As before, filter results to only Singapore Publications in 2018. To keep things simple I’m going to use the exact same visualization type. But when I run it, I notice something odd. While the expected Singapore institutions are there , I see non-Singapore ones like “Chinese Academy of Science”, “University of Cambridge” etc in the top 20.

Output of Top 20 institutions includes non-Singapore ones

You might think the solution is simply to filter first (as in putting a checkbox next to Singapore institutions in the search) by only Singapore Institutions and then visualize but you will still see the same result.

Trying filtering to Singapore institutions and then visualization won’t work either

The reason is because even with the filter, you will still be getting papers where the co-authors are not all from Singapore affiliated institutions and this shows up when you visualize. Trying to filter out non-Singapore institutions in the search (as in putting a cross against non-Singapore institutions in the search) is not the answer either as you will lose papers that you want in the set.

So what’s the workaround? Answer: once you have filtered in the search to only Singapore institutions (as above), visualize as per usual, click on settings (on top right) of chart and then check “Restricted to Filtered value”

Use the Restrict to filtered values to only show the filtered values in visualization

This will get you exactly what you need.

Output in 2018 by Institutions in Singapore

To recap the steps are

  1. Restrict your results in the search to only Singapore institutions
  2. Visualize and click on settings
  3. Click “Restricted to Filtered value”

3. Number of papers acknowledging major funders in Singapore, segmented by Field of study

Funders who are thinking of following the Plan S mandate of making research funded by them to be made immediately open access via Open Access Journals or Open repositories may also find Lens useful to ascertain statistics like how many papers this will affect, or % of papers that are already open access.

OA % by Singapore Funder in 2018

While doing this with Lens, the main thing you will notice is first the data for Funders in Lens is pretty dirty, so you will need to do a lot of grouping. You may sometimes wish to reuse the grouping for other charts, but currently you can’t save groupings directly, but I will show a workaround to this.

Secondly as you explore the visualization for Lens, you will note , currently customized groups only works for some visualizations. For example, you can’t use custom grouping for stacked bar charts or grouped bar charts. Or can you? Let me show you a workaround.

Again we will be working on publications by Singapore affiliated authors who have published in 2018.

In this example, let’s try to

  1. Create a simple bar chart showing —Papers by Singapore Funders (Custom group)

2. We will then reuse the custom grouping in a grouped chart.

But let’s talk about #1 first. Similar to the example with papers by institutions, we want to only show Singapore Funders and not other funders , so let’s filter by funders first before visualization

Filtering for researcher funders is tricky

Filtering for funders is pretty complicated because there are quite a few of them and the labels are not really controlled.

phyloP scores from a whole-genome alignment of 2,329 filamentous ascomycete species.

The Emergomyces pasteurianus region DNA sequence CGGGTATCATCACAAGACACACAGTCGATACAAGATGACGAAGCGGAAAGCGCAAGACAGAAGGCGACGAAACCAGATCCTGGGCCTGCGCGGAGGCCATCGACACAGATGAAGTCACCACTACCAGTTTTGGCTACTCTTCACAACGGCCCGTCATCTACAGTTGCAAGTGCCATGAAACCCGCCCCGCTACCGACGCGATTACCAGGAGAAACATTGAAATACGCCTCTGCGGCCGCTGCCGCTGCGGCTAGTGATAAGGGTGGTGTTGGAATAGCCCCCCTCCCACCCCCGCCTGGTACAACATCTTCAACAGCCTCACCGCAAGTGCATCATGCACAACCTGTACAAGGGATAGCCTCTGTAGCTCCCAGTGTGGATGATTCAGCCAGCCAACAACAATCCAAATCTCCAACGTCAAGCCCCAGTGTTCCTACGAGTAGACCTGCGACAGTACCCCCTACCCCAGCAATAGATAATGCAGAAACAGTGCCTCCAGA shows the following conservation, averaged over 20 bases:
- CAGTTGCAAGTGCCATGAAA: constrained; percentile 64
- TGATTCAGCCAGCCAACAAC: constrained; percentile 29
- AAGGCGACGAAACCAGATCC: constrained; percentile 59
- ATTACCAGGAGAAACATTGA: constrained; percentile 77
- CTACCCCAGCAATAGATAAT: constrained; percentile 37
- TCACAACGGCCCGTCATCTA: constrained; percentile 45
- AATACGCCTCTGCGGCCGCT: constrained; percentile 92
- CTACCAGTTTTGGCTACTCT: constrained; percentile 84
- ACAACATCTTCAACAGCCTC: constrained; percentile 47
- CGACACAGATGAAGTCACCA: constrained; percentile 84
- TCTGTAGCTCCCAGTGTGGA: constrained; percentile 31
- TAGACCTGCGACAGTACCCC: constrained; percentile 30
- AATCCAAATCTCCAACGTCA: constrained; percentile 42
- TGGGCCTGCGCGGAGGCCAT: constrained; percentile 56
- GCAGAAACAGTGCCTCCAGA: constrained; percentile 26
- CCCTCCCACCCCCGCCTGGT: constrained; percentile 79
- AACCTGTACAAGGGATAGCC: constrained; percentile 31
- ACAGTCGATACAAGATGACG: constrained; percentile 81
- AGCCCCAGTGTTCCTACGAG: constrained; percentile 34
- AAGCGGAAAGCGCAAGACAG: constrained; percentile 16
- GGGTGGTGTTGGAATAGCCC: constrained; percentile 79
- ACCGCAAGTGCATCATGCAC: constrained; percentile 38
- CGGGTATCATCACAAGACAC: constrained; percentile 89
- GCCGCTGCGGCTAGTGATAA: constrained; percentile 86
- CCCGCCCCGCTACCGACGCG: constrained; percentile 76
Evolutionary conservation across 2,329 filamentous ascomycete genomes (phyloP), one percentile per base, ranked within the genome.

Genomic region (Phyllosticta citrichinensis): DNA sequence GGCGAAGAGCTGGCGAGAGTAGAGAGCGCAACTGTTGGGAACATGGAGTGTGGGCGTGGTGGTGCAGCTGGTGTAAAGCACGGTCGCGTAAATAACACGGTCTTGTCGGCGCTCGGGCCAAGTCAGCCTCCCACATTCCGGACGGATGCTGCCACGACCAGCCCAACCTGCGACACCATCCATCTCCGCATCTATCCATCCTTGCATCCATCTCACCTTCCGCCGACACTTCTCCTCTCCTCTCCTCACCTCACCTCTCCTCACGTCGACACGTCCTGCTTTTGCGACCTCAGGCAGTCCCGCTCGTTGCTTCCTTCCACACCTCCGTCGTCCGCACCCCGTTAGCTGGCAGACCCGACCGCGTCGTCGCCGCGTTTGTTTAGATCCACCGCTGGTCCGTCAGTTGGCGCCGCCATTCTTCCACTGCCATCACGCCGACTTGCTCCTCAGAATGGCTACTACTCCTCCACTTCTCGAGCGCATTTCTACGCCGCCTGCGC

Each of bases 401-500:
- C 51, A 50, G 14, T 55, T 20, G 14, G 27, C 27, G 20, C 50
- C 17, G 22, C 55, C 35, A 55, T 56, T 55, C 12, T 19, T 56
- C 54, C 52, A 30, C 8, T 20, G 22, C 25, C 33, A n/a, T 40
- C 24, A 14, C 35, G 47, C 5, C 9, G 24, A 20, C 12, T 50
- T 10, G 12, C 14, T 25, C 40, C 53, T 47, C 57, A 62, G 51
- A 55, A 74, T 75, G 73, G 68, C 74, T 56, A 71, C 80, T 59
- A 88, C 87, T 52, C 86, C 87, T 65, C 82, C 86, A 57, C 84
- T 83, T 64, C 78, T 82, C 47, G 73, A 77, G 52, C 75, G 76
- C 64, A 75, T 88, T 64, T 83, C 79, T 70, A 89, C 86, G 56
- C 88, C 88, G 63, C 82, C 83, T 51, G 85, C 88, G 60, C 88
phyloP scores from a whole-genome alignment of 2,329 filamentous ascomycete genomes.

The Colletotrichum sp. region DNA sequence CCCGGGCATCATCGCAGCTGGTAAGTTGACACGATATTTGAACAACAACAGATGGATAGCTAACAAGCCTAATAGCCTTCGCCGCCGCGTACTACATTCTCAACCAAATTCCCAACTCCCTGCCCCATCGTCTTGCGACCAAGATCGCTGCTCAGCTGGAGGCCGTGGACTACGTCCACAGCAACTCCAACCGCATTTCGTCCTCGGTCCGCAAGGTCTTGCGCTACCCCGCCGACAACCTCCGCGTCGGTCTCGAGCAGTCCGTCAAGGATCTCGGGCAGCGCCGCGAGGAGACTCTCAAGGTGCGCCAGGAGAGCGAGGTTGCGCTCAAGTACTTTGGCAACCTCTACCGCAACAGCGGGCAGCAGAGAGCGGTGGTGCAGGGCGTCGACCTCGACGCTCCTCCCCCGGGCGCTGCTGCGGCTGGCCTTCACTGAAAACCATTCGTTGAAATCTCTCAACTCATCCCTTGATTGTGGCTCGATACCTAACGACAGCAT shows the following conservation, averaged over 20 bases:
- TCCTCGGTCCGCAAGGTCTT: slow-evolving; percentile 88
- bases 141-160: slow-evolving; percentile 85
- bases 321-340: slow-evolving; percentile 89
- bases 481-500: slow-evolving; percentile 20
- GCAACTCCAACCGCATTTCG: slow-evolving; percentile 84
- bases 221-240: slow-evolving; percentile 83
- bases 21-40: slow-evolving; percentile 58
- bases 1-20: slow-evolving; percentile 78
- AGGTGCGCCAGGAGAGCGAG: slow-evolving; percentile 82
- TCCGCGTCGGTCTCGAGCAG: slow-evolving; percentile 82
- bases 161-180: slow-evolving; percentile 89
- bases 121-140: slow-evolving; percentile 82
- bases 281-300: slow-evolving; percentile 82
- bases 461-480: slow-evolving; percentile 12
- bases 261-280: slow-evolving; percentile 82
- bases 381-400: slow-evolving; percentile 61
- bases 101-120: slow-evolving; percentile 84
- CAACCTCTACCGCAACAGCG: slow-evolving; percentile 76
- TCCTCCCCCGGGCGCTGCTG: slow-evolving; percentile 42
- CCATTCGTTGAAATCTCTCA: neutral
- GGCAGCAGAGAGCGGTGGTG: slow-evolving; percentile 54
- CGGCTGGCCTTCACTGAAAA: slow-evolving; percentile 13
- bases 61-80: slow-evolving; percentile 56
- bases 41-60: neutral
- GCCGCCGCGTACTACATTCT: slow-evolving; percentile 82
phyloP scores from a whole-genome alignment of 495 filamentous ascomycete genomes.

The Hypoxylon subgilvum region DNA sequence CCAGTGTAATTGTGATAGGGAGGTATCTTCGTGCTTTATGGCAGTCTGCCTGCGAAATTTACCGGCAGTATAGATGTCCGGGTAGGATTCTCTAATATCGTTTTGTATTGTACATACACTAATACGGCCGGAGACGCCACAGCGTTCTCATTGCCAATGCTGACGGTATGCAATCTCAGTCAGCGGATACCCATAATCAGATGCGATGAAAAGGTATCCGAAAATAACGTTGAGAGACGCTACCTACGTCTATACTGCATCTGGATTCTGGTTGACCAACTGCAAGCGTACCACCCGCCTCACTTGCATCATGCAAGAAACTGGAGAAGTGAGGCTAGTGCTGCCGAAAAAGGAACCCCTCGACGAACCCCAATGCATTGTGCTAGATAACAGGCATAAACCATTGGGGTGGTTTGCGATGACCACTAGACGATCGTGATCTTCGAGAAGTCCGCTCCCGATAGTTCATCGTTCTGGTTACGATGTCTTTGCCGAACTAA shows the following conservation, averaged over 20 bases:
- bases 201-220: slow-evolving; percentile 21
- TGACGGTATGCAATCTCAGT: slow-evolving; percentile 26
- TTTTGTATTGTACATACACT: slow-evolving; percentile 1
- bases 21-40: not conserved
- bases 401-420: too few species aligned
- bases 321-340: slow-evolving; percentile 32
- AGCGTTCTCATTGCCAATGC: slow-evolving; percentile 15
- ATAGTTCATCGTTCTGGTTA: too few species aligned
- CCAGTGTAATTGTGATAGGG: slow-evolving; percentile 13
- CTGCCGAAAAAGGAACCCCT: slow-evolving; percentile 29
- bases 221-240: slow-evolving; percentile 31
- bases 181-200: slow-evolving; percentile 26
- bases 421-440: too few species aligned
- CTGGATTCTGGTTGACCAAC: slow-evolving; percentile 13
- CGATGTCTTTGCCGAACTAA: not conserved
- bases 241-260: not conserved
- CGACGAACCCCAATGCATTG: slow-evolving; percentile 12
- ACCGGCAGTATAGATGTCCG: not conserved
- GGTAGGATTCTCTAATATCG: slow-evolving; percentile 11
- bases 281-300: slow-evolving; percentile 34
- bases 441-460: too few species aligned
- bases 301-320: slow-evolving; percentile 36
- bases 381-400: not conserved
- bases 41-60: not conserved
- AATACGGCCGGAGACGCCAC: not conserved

Click More

I recommend clicking on the “More” button, and this is what you will get.

Filtering by browser

The first obvious thing to do is to scroll down the results and select the ones you want and click refine. However, you will be picking only from the top 100 labels which is often enough. But what if it is not and you want more accuracy?

Filtering by search

However you can try to improve this by using the search option to try common variants of funders you want for more accuracy on.

Searching to find additional variations

For example in Singapore the major researcher funders are Ministry of education often abbreviated as MOE and National research funder NRF. This can be quite mundane work , depending on the accuracy you want. For full accuracy you may even want to search with different order of words if there are so many matches it doesnt list everything (hint if your last option shown is say (15) chances are there are entries that match that are not showing. )

But once you are ready, you can start visualizing and grouping as per in the first business case.

It goes without saying the data is extremely messy, due to the lack of the use of a standard identifer (Fundref) but I did the best I could

Singapore Papers by Funders (custom group)

Wow that’s a lot of working doing the custom groups! With all the work done doing the grouping, how do you reuse it?

There is no obvious way to do it right now, but here’s a trick that Lens Staff shared with me.

What you need to do is go to settings ->View source->Lens Chart Config and copy the JSON, in particular the part from grouping onwards.

Save the part in JSON from “groupings” onwards

With this saved, you can then create any brand new chart and reuse the custom groupings by pasting back the JSON.

This even works for graphs that do not normally allow groupings!

To show this, let’s try to create a grouped chart, funding by field of study with the same set of results.

You can quickly create one , but by default you can’t directly create custom group.

Grouped chart showing Funder by field of study but you can’t do custom group directly

So once you have that, you can add back the custom funder groups we copied earlier. Go to settings -> view source ->Lens Chart Config and add the json part from “groupings”: { — we copied earlier on

Copy and paste grouping json from earlier custom group

Then Click “Import from Config” and you will get the same graph as before but using your custom funder groups (notice the yellow triangle icon next to the title appearing).

Field of study by Grouped funder

To see the saved dashboard .

Challenge : Notice that it lists funders that are not from Singapore , can you fix it?


I’ve just scratched the surface of what Lens.org is capable of. Hopefully the 3 use cases I have featured and the functions I have shown will inspire you to do your own visualizations.

A Librarian from Singapore Management University. Into social media, bibliometrics, library technology and above all libraries.